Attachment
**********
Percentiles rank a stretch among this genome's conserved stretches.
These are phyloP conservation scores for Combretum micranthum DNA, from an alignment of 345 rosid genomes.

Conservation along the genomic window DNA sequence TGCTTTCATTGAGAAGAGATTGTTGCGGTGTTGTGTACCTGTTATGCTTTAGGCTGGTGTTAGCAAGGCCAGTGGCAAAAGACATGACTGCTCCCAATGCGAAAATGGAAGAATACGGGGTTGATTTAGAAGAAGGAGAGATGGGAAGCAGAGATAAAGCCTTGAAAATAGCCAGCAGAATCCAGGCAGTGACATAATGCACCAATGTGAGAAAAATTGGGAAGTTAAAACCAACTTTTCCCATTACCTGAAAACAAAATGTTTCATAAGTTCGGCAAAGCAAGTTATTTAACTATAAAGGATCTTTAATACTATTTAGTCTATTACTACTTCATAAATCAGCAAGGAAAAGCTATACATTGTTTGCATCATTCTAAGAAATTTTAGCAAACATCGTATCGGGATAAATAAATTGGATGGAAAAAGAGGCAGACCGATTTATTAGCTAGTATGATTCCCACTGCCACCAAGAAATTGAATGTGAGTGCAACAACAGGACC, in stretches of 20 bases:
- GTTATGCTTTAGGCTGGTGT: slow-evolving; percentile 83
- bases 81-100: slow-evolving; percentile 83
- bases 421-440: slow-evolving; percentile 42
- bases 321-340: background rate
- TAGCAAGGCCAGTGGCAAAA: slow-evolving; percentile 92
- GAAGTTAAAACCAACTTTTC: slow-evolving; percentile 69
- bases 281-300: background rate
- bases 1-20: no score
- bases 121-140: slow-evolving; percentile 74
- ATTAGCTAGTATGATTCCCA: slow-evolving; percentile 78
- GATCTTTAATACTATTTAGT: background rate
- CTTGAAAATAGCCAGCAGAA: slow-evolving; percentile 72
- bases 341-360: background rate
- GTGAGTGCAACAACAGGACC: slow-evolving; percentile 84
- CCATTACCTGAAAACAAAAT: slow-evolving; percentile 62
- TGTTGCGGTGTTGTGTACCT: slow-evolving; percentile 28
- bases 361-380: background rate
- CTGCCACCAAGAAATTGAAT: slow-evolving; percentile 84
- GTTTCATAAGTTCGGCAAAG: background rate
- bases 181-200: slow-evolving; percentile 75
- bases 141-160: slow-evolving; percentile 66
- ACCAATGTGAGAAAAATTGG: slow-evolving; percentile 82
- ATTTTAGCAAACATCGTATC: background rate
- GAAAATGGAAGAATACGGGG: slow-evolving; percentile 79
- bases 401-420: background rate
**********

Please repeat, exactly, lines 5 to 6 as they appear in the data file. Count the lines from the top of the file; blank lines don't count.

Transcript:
- bases 81-100: slow-evolving; percentile 83
- bases 421-440: slow-evolving; percentile 42